Ensure Effective Communication

The key is awareness: that people have a particular communication style, and that navigating between styles is a learned skill.

“We need to improve our communication.”

As a business-communications training firm, we hear this a lot. And they’re right—organizations understand that the degree to which their people communicate effectively is proportional to their success.

But what does it mean exactly to improve communication? What makes communication effective? Is it listening? Clarity? Empathy? Grammar? These are certainly important and all worthy of mastery. But first, an often-neglected yet critical element must be addressed: that people have different communication styles.

Today’s workforce spans at least three generations. Broadly speaking, these cohorts lean toward distinct communication styles. And when people with conflicting styles interact, communication can break down fast.

Fortunately, there are concrete steps you can take to prevent this, to ensure communication flows well between individuals, departments, and throughout the organization as a whole.

Here are three key strategies that will improve communication in your organization:

1. Understand that people have distinct communication styles, and these are not necessarily tied to their personality.

The market is replete with personality tests. Much less common are tools to address communication style. For example, two introverts might communicate with entirely different styles: One might like to get a quick overview of a situation and make a fast decision, whereas another might prefer to receive lots of detail and then go away and ponder before deciding. Even with similar personalities and temperaments, these individuals can struggle to communicate because of their conflicting styles.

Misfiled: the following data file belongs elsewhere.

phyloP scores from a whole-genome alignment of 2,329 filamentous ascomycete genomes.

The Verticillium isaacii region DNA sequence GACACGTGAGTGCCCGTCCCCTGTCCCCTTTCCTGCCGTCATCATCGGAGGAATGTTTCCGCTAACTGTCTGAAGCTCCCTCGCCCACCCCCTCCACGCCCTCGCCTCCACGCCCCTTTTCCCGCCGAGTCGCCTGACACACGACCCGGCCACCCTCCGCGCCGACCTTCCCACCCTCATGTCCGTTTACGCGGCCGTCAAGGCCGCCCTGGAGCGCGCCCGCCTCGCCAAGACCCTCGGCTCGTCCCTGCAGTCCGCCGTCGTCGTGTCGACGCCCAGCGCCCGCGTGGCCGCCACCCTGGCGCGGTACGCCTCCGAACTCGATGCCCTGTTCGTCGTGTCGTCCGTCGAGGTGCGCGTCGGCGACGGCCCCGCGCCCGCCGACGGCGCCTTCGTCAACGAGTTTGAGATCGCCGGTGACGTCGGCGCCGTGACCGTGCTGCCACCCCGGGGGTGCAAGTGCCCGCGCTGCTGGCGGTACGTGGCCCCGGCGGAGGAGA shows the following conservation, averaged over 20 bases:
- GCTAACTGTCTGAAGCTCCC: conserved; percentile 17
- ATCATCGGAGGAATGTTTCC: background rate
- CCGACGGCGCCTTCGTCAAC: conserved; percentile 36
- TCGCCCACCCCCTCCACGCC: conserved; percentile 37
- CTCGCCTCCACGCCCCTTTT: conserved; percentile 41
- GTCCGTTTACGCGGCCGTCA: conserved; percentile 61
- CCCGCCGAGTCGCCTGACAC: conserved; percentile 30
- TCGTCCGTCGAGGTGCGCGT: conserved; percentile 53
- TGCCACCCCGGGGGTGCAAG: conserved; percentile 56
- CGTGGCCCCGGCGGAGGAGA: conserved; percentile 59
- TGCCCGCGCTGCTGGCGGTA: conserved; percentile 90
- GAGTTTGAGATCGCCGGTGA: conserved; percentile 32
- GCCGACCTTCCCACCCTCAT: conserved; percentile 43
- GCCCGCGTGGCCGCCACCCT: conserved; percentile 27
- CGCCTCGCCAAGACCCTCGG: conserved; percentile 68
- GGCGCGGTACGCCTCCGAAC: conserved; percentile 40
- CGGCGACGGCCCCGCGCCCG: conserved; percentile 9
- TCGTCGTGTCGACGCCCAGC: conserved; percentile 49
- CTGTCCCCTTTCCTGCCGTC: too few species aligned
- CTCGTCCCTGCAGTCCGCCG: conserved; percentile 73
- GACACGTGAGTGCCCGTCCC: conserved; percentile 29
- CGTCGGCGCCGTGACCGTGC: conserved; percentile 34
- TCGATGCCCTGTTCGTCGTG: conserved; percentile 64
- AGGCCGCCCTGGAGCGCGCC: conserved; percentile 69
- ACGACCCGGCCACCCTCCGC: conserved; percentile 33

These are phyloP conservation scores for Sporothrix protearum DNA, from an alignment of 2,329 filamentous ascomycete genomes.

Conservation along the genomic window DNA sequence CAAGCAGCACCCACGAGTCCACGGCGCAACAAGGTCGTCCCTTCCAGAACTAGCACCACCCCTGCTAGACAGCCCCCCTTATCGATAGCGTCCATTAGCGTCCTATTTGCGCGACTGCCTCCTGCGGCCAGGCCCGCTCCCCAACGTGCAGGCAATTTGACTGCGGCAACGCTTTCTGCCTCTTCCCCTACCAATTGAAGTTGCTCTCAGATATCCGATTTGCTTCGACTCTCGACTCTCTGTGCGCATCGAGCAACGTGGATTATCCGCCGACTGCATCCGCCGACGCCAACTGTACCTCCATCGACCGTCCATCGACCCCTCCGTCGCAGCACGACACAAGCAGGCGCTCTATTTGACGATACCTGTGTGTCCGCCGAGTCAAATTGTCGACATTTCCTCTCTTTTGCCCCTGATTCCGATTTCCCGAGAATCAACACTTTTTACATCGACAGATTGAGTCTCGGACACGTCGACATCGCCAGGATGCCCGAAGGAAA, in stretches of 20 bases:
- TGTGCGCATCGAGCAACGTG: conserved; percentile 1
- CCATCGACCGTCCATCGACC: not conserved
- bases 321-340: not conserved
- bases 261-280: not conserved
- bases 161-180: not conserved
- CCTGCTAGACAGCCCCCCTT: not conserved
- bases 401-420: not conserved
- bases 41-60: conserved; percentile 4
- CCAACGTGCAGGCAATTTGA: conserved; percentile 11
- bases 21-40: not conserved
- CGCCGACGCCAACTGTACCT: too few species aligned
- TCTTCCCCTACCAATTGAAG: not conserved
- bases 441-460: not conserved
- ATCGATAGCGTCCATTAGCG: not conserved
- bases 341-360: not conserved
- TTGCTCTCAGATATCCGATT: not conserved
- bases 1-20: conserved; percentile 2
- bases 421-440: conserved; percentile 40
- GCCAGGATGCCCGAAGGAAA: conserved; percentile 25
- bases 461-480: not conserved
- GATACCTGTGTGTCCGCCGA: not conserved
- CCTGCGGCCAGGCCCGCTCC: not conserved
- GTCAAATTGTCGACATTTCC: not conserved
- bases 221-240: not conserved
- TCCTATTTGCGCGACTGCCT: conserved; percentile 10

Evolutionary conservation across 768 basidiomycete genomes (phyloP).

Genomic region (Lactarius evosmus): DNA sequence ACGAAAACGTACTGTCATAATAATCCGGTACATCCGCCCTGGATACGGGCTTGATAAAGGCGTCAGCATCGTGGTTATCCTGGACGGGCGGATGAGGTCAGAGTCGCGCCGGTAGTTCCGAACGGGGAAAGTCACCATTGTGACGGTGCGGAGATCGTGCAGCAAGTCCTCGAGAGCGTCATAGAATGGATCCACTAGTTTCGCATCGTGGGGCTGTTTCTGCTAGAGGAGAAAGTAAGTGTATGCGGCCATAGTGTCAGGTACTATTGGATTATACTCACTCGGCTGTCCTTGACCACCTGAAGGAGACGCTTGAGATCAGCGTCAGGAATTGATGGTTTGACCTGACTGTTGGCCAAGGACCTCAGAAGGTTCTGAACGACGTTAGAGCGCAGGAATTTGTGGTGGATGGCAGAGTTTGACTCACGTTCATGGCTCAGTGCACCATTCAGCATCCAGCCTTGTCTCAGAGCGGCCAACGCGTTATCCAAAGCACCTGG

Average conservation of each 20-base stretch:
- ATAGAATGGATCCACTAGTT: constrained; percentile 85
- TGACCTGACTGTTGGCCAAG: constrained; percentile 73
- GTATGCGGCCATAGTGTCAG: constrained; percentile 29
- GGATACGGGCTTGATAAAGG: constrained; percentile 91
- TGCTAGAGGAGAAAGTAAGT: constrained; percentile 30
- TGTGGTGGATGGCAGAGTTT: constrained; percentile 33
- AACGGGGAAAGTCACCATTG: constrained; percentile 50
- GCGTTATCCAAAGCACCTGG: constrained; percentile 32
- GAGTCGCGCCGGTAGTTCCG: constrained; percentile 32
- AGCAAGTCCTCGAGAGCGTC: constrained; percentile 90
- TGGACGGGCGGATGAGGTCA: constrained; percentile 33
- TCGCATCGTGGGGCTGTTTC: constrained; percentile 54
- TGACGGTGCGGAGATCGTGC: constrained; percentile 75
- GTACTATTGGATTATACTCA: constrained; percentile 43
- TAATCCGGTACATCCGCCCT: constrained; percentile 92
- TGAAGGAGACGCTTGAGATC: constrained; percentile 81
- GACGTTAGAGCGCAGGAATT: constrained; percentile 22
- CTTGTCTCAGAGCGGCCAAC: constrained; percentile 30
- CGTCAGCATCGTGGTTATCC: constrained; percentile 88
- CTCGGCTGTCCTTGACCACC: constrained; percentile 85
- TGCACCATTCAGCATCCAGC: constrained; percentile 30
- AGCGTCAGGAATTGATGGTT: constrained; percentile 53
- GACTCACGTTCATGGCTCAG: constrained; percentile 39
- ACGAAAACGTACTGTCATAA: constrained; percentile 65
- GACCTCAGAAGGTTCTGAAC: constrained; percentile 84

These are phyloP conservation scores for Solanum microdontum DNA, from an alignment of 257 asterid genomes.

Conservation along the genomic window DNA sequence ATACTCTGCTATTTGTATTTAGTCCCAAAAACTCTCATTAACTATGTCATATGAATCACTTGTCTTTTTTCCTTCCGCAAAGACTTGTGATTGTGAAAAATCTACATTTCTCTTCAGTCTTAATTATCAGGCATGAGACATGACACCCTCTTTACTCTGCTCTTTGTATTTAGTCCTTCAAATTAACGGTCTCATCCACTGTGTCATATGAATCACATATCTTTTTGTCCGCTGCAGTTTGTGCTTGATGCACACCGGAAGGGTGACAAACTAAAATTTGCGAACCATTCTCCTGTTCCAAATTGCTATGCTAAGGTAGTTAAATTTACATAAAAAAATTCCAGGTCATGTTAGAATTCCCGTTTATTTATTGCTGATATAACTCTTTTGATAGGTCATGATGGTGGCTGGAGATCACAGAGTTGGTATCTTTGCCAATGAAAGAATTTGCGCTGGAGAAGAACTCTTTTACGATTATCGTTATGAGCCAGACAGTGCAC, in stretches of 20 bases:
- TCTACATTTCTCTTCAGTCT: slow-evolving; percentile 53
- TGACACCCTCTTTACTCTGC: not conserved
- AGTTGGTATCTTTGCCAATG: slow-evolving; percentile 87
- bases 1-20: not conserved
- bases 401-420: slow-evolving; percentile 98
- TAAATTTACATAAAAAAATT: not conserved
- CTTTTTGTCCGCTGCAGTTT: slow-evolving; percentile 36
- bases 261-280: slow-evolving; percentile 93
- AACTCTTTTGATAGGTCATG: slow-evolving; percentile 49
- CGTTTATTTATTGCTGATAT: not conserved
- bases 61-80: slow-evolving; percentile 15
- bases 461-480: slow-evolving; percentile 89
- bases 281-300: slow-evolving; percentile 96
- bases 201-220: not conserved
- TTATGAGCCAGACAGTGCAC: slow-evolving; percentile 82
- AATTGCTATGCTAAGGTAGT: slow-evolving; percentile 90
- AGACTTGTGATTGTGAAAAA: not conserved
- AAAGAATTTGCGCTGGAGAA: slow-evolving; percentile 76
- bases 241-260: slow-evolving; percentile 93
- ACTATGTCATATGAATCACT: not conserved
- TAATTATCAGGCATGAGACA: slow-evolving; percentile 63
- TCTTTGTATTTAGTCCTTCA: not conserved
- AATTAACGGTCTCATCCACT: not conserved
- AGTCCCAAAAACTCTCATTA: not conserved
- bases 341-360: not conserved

Our research as compiled in “Mastering Communications,” by Roger HB Davies, our CEO, has found that people fall primarily into one of three distinct communication styles:

  • The Leap! Style: Those who like to give and get the big picture
  • The Think! Style: Those who prefer a lot of detail
  • The Relate! Style: Those who prefer to consult with others

2. Understand that everyone has access to the same communication channels, but will gravitate toward those that fit their communication style.

The main communication channels are available to almost anyone: We can talk in person or by phone, via Web conference, e-mail, text, or instant message (IM). Two things are important to note. First, even people using the same channel will have trouble connecting if they have different styles. For example, imagine two people are texting each other, and one is a “Leap” who likes to get to the point, and the other is a “Think” who likes lots of detail. These individuals likely will struggle when communicating.

And it only gets more complicated when people with different styles use different channels. Consider what happens when someone who likes using his or her phone for actual phone calls, calls someone who uses his or her phone almost exclusively for texting. (We know the answer: It’s likely the call will go to voicemail—if there is one—and it might never be heard, let alone returned.)

3. Give your employees the opportunity to improve their communication skills.

The most effective way to address these challenges is with education: Provide your people an opportunity to understand communication styles. Once people understand their own style, and those of others, and critically, how to bridge the gap, they will find themselves in fewer situations of communication breakdown. Morale, teamwork, and productivity all will improve. The key is awareness: that people have a particular communication style, and that navigating between styles is a learned skill.

Greg Kligman is part of McLuhan & Davies Communications, Inc.’s sales, marketing, and learning development teams. He leverages the power of communication to help people strengthen relationships, solve problems, and sell more effectively.

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